One thing this does show us is how quickly things change in teen interests. Three months ago no one ever heard of Snapchat. I wouldn't be surprise to see it on every teenager's phone or iPod by Spring 2013. Parents, you definitely want to beware of this one! Also, in late 2011 less than 5% of teens were using either Twitter or Instagram.
Teens aren't necessarily cancelling their Facebook accounts. More than 80% of all teenagers still report having a Facebook. But like a middle school "friend" that they no longer hang out with, they've moved onto other sites. Also, site integration with Pinterest, Instagram, Twitter, etc. lets them post to Facebook without ever having to visit the site.
I'm sure Facebook's falling out of cool has something to do with all of the parents (and older) who have taken up residence on the site. Okay, let's be honest, for better or worse, it has everything to do with parents. As parents we should be on Facebook, or whatever other sites our teens are on. We must also be mindful that we can easily move from coexisting online to becoming a helicopter parent online. Just as we talk talk to our teens and tweens about what they should and shouldn't do online, as parents we must also practice good netiquette.
Four Tips for Good Parent Netiquette
1. Avoiding Posting Embarrassing Photos of Yourself Online.
Those silly Christmas and NewYear's photos of you will mortify your teenager. You may think it's no big deal, but to your teen, it's all about image management. Just remember how you felt when you were a teen and your parents got a little too close in public.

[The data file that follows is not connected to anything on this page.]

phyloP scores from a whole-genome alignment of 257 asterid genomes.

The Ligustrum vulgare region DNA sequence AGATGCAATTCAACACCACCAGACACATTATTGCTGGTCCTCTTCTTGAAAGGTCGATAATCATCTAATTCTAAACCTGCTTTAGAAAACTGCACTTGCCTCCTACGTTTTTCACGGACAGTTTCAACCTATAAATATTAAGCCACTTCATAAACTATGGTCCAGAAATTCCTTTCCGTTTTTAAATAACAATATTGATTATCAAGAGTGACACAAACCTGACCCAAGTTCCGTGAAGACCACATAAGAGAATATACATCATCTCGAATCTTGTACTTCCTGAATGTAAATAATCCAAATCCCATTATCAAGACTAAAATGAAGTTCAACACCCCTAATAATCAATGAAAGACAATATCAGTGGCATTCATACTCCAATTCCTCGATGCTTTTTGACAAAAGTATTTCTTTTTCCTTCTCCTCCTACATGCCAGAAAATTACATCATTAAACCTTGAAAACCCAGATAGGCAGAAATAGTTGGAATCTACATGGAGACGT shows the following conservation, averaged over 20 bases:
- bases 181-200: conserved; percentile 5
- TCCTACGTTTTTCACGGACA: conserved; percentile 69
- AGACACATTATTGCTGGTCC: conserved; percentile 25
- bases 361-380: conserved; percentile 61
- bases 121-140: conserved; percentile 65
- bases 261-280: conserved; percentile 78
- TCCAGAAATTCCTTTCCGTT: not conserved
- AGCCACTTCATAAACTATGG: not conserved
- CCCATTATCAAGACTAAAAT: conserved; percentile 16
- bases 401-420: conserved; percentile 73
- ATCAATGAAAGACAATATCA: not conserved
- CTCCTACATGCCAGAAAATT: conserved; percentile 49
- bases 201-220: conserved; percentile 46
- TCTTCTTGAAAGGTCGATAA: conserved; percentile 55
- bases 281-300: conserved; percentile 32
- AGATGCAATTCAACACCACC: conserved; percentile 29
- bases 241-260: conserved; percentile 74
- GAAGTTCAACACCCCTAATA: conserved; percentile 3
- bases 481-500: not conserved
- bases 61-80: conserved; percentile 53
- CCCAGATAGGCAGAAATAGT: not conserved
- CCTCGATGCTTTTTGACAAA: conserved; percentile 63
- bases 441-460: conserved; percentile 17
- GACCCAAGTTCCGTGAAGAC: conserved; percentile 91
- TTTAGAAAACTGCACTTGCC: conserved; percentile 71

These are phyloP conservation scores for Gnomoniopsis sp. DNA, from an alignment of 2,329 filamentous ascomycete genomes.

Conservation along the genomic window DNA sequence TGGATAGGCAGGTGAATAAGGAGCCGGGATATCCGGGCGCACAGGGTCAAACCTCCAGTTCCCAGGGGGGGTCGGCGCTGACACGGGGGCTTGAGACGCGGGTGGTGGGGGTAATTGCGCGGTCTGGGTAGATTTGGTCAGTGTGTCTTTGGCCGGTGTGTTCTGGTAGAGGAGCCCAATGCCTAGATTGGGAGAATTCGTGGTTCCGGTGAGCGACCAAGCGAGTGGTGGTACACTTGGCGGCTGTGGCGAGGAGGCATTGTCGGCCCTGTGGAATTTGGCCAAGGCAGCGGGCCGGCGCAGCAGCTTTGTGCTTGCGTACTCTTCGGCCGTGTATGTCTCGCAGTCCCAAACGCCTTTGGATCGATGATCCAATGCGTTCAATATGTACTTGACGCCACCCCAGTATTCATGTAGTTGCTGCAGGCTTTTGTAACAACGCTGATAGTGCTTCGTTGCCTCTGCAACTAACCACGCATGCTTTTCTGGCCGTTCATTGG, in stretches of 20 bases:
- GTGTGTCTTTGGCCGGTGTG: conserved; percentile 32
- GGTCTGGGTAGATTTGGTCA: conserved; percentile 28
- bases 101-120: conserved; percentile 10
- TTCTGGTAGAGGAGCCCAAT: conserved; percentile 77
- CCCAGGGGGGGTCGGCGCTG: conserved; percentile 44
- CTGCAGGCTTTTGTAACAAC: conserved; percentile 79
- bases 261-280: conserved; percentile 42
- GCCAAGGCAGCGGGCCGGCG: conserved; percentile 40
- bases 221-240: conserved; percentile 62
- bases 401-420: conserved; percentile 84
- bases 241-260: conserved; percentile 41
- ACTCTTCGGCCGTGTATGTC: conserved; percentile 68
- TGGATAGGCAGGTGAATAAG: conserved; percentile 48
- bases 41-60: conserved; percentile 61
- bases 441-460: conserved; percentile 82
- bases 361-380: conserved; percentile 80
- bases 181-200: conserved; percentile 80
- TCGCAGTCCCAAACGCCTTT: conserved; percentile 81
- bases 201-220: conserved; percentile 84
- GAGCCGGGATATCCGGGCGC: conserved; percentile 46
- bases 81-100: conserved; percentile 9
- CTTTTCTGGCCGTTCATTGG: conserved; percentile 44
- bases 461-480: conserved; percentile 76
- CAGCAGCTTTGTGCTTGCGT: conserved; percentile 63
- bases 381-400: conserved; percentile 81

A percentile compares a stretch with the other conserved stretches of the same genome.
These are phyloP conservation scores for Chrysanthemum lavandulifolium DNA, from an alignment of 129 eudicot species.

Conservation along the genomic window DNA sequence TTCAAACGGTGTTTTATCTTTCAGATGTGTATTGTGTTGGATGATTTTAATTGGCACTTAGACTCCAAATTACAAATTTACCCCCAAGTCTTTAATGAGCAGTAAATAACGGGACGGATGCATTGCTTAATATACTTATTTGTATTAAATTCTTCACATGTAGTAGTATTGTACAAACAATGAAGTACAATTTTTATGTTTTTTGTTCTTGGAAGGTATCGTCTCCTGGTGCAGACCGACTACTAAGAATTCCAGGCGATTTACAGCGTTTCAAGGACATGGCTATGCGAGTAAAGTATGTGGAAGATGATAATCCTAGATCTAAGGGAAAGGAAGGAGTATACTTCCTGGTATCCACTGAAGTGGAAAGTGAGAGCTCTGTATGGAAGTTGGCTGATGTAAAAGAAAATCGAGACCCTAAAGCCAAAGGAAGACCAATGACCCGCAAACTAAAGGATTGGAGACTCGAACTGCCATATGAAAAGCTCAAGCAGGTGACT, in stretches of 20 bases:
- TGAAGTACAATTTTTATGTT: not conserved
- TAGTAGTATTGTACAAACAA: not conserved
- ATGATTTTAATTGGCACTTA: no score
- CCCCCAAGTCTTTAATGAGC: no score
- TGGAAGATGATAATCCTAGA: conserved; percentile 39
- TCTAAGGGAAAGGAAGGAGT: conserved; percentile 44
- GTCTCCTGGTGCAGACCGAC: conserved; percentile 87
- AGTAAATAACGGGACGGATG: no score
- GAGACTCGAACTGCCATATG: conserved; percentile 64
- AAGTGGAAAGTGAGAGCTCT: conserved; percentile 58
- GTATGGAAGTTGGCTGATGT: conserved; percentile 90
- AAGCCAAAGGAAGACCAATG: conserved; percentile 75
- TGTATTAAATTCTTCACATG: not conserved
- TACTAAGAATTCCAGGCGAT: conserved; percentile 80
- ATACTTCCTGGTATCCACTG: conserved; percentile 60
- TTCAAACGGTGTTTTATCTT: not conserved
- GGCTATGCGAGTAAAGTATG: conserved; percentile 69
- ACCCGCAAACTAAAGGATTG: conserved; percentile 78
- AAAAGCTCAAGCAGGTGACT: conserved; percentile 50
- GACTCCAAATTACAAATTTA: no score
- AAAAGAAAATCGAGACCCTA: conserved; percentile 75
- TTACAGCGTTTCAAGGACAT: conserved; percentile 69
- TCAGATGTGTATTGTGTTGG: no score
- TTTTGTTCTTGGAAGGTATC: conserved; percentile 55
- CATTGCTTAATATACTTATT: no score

2. Avoiding Posting Embarrassing Photos of Your Teen Online.
This is even bigger than the first. If you make your teenager get permission to put someone else's picture online (which you should), then you should practice what you preach by not posting their photos online without asking. Most of the time they won't mind, but give them permission to say no.
3. Don't Correct Their Behavior Online
When your teenager does something online they shouldn't (and they will), talk with them about it at the kitchen table NOT ONLINE. This would be like giving your high schooler a spanking in public. It would be awkward for everyone involved. They need to be held accountable, but always in person.
4. Keep Your Comments on Their Profile to a Minimum.
Most teenagers don't mind their parents occasionally commenting on their profile as long as it is praiseworthy. The key here is every once in a while. Imagine your teenager is having a conversation in the living room with some friends. You walk in mid conversation and interject yourself into the pow wow. Once again, awkward. The online world is your teenagers living room.
Love your teenager like crazy and don't be afraid to be the parent. Set the example in all you do for your teenager in how to have a good reputation online. Lead your family in modeling good boundaries. For more on technology and parenting check out Tech Savvy Parenting -- the first interactive eBook of it's kind.